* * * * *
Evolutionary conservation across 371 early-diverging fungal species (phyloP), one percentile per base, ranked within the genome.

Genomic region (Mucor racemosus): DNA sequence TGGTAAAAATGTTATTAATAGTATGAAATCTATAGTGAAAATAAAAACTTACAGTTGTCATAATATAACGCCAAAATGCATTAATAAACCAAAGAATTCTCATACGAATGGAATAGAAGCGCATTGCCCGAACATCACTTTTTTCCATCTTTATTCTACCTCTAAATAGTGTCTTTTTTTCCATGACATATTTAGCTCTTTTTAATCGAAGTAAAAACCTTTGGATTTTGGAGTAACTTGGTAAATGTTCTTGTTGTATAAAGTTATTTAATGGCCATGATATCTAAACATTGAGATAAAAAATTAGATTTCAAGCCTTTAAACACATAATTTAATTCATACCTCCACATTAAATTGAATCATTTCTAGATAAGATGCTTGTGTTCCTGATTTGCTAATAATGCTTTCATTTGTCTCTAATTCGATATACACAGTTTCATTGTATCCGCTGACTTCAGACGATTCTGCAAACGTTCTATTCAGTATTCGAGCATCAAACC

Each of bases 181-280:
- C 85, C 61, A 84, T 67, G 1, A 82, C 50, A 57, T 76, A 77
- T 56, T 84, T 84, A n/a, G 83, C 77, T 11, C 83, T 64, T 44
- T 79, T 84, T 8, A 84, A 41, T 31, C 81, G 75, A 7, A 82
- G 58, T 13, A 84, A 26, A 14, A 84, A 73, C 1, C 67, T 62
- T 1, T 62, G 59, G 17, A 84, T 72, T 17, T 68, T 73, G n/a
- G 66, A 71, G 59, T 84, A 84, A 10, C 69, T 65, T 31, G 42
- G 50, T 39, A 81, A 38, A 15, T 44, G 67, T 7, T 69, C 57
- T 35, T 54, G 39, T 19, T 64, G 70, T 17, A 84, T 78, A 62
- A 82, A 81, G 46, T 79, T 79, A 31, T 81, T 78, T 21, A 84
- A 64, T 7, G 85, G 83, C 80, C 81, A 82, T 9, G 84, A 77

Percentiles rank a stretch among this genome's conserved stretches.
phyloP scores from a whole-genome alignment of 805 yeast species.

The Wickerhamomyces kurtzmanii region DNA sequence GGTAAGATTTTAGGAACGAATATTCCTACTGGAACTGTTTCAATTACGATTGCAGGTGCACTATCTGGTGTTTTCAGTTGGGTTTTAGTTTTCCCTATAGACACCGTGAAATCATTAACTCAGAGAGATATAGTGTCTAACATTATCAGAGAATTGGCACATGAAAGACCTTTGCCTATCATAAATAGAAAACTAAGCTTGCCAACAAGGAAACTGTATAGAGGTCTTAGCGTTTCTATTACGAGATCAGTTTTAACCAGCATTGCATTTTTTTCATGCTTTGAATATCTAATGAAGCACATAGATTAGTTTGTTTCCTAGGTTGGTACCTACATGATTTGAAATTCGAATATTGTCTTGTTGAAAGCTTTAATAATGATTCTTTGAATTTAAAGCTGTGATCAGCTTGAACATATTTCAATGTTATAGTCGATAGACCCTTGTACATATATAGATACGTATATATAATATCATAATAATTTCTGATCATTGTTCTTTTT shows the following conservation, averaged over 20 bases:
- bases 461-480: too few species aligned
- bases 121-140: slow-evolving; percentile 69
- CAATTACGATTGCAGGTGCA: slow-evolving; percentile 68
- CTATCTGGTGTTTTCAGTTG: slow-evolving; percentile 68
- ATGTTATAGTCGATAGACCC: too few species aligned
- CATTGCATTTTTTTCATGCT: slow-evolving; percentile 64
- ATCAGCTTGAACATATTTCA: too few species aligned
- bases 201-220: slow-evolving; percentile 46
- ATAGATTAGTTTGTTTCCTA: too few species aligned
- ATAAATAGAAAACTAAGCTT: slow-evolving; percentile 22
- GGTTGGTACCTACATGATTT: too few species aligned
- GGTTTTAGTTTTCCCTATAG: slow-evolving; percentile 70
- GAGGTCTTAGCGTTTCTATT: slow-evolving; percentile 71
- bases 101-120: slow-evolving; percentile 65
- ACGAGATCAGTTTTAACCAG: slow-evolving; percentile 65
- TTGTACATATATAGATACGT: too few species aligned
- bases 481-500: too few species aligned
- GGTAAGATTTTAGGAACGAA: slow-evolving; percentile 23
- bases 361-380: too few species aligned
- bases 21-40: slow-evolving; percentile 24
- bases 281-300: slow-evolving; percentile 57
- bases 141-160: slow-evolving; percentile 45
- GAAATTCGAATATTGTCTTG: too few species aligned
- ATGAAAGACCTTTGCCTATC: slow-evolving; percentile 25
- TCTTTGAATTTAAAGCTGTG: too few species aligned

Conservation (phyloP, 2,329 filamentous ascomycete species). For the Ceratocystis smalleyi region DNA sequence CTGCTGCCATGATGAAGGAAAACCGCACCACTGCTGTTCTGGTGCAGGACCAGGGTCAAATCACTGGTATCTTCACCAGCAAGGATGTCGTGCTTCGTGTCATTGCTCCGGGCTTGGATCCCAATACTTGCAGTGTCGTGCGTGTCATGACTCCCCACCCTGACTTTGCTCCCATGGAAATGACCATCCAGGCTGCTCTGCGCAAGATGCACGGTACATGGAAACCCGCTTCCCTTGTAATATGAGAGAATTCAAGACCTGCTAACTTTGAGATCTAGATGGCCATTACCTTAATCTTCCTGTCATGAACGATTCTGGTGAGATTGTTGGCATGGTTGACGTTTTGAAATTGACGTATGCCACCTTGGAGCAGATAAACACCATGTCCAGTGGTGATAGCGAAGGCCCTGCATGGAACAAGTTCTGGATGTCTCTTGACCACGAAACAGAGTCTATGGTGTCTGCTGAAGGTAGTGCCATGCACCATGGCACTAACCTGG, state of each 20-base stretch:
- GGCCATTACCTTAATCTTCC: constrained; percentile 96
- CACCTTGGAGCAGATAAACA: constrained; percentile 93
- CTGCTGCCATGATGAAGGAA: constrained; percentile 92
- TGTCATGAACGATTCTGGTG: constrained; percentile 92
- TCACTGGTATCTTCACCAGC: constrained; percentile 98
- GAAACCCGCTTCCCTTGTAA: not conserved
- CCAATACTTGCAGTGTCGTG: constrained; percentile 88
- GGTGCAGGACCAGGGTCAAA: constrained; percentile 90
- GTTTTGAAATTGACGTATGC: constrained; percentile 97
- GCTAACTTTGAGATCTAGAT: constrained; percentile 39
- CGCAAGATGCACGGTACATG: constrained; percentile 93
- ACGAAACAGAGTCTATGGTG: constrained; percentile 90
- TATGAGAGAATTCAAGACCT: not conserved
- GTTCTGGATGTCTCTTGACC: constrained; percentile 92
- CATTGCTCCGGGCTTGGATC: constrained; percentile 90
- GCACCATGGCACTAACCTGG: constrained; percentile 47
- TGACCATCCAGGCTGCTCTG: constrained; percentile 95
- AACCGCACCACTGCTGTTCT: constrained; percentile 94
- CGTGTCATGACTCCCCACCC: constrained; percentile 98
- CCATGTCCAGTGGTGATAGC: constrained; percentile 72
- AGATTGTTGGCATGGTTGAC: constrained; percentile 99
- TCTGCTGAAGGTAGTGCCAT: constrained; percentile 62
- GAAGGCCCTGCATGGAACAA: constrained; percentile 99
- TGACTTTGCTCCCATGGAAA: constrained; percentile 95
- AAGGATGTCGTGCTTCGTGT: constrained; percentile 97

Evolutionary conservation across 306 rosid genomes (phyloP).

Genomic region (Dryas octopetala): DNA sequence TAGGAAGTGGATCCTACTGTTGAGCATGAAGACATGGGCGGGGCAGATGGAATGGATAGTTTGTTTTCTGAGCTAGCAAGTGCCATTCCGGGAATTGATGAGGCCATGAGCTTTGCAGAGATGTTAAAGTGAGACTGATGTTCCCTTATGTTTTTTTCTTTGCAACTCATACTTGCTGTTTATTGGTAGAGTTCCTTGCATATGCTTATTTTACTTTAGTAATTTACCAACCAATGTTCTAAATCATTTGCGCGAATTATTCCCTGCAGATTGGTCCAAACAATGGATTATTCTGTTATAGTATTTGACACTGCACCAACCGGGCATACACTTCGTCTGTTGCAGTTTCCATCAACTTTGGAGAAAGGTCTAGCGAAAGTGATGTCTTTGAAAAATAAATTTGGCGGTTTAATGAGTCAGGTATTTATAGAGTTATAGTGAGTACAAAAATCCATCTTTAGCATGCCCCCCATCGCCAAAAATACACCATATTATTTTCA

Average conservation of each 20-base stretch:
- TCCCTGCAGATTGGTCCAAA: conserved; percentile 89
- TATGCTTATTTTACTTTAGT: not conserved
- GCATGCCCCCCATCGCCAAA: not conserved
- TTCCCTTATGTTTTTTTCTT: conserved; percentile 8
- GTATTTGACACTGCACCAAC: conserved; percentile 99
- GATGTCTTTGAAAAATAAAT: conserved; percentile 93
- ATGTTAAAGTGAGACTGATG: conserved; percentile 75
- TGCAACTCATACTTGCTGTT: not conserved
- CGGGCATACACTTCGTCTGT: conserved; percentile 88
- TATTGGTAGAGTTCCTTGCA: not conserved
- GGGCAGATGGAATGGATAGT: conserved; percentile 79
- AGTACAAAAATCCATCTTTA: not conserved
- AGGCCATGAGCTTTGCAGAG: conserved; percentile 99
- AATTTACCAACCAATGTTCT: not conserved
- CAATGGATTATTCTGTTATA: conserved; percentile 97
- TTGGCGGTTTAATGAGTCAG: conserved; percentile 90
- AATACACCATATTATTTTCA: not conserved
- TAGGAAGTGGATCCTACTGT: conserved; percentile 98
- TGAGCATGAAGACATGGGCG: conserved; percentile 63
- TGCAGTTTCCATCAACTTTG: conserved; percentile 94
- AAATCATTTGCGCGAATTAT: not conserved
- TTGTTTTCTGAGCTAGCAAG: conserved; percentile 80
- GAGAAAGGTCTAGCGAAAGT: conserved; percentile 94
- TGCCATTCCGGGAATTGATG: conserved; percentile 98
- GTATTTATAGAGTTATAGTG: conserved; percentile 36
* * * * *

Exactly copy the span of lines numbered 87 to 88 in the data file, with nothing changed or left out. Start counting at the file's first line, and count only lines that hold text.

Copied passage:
- AATACACCATATTATTTTCA: not conserved
- TAGGAAGTGGATCCTACTGT: conserved; percentile 98